Then at Thanksgiving, Kathy found out that her husband was deploying to Iraq in January. She was shocked.
Kathy went to Col. Deborah Ashenhurst, brigade commander of the Ohio National Guard. Nothing was ready, she told the colonel, crying. Her husband wasn’t supporting her, and didn’t sign her up for medical coverage. CW Mills couldn’t deploy.
‘Col. Ashenhurst said to me, ‘You don’t want to be a bad Army wife, do you?” Kathy related.
‘Through my tears — I’m sitting at the table sobbing —I remember saying, ‘I don’t want to be a bad Army wife.”
Then on Dec. 7, 2005, without a hearing, Ashtabula County Judge Alfred W. Mackey signed an order temporarily denying Kathy any spousal support. A month later he overruled himself, saying that the court could not determine a specific support amount.
It shouldn’t have mattered — in the absence of a court order, Army regulations clearly require soldiers to pay a portion of their BAH money to dependents, according to an analysis by Gene Brentley Tanner, an attorney the office of Mark E. Sullivan, author of ‘The Military Divorce Handbook.’
But commanders — including Maj. Larry Henry, CW Mills’ immediate superior in the Ohio National Guard, Lt. Col. Robert Bramlish, director of the State Family Program, and Col. Kenneth E. Tovo, of the Combined Joint Special Operations Task Force – Arabian Peninsula, took no action to enforce the soldier’s obligation to support his wife, Tanner wrote.
CW Mills shipped out to Iraq, on what was supposed to be a yearlong tour. But the soldier’s performance record was always spotty.
‘He was capable of extraordinary feats of staff work and coordination,’ one commander wrote. ‘These laudable accomplishments were always riddled with unprofessional acts that often defied any rational explanation.’
During a Special Forces deployment to Kuwait in 2002, the commander stated, CW Mills’ behavior became so belligerent during a meeting of the entire company that the commander had to order him to the position of ‘at ease.’
In Oman in 2005, the commander stated, CW Mills would ‘scream using expletives and accusations that were beyond either my Company Sergeant Major’s or my understanding.’ The commander was forced to escort CW Mills out of the headquarters building, with another soldier as a formal witness.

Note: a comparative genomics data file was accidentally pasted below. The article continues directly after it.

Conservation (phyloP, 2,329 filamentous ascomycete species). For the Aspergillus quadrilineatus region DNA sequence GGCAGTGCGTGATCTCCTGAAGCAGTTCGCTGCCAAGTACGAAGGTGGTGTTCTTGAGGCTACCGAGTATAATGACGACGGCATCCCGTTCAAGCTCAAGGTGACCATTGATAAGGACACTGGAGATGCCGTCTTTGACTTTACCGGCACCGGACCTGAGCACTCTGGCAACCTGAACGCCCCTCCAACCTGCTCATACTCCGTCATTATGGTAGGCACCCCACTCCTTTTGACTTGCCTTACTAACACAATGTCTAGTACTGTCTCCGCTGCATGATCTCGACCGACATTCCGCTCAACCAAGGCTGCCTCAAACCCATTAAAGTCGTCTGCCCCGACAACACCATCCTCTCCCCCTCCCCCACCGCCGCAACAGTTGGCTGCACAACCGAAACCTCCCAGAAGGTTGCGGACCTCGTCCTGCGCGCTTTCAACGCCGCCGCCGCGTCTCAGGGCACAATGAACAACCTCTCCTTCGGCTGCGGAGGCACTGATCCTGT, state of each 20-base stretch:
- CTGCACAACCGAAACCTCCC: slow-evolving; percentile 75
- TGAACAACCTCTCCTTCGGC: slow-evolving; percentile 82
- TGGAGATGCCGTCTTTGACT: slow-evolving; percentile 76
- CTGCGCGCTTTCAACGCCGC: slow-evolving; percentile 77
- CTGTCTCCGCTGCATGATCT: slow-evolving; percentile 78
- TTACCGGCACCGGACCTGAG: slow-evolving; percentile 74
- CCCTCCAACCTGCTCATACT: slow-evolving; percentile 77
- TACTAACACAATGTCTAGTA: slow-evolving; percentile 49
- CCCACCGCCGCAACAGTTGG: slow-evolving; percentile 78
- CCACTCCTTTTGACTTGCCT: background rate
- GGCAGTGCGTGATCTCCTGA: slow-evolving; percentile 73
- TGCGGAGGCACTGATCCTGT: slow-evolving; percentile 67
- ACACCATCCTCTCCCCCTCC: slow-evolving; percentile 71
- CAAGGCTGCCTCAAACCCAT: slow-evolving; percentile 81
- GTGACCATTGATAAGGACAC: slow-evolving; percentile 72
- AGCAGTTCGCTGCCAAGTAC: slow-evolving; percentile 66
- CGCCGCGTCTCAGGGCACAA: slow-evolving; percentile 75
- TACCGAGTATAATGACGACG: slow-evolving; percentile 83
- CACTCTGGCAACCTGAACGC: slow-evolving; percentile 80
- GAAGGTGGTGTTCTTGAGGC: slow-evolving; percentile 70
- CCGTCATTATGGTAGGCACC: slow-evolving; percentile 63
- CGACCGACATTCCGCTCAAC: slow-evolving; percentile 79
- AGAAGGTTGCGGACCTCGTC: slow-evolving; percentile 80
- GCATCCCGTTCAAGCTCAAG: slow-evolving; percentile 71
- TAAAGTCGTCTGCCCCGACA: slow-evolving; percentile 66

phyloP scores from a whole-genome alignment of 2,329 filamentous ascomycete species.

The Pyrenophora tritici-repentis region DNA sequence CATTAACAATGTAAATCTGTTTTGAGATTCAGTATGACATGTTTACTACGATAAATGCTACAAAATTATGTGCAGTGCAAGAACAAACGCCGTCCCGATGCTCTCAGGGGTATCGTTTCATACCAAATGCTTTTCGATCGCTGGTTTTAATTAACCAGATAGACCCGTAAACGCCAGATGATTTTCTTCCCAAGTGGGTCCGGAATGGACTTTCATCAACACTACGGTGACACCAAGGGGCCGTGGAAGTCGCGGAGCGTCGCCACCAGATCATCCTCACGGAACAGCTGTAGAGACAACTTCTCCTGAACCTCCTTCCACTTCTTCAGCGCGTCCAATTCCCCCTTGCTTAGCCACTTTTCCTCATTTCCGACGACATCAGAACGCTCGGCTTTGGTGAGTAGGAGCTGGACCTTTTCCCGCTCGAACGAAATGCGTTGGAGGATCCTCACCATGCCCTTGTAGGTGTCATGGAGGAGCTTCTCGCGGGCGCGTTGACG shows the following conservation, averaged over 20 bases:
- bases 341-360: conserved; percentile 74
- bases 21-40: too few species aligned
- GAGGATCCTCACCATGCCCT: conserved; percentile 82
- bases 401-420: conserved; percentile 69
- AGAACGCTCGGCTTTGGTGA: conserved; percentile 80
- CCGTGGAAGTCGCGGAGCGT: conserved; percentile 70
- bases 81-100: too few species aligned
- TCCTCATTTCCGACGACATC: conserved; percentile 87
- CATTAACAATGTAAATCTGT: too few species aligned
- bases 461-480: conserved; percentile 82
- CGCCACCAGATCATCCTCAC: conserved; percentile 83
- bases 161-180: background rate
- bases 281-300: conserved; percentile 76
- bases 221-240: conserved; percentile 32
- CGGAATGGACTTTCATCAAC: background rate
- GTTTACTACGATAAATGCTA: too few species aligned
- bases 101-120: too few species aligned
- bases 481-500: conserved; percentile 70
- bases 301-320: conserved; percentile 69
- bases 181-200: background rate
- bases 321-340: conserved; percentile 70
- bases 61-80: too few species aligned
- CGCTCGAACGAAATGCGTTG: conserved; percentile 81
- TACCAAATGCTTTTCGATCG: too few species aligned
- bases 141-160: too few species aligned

So less than three months into CW Mills’ yearlong deployment in Iraq, Kathy said she received a phone call from a Special Forces attorney — they were sending her husband back to the U.S., he’d been threatening to kill her, and she needed to protect herself.
On April 10, 2006, Kathy went to court for a civil order of protection — her husband was to have no contact with her. He also had to give up all firearms. Police confiscated nine rifles and six pistols from the Mills’ home in Conneaut, Ohio.
Along with the order of protection, Judge Carol J. Dezso, of Summit County, Ohio, awarded Kathy $1,800 a month is spousal support.
Kathy never received it.
Kathy continued to contact her husband’s commanders and other military officials about his lack of support. CW Mills continued to fight her in court.
If her husband wasn’t going to pay her the BAH money that he collected as a married soldier, Kathy said, then she wanted him prosecuted for defrauding the United States government.
She sought assistance from Ohio Governor Ted Strickland, as commander in chief of the Ohio National Guard. She also asked Senator Sherrod Brown, and Congressmen Steve LaTourette and Ralph Regula, for help.
Kathy even filed a “complaint for writ of mandamus,” which is a demand for government officials to properly fulfill their duties. The complaint named Gov. Strickland, other state officials, Lt. Col. Robert Bramlish, Brig. Gen. Matthew Kambic and Brig. Gen. Jack Lee.
Nothing happened. The divorce battle wore on for five years.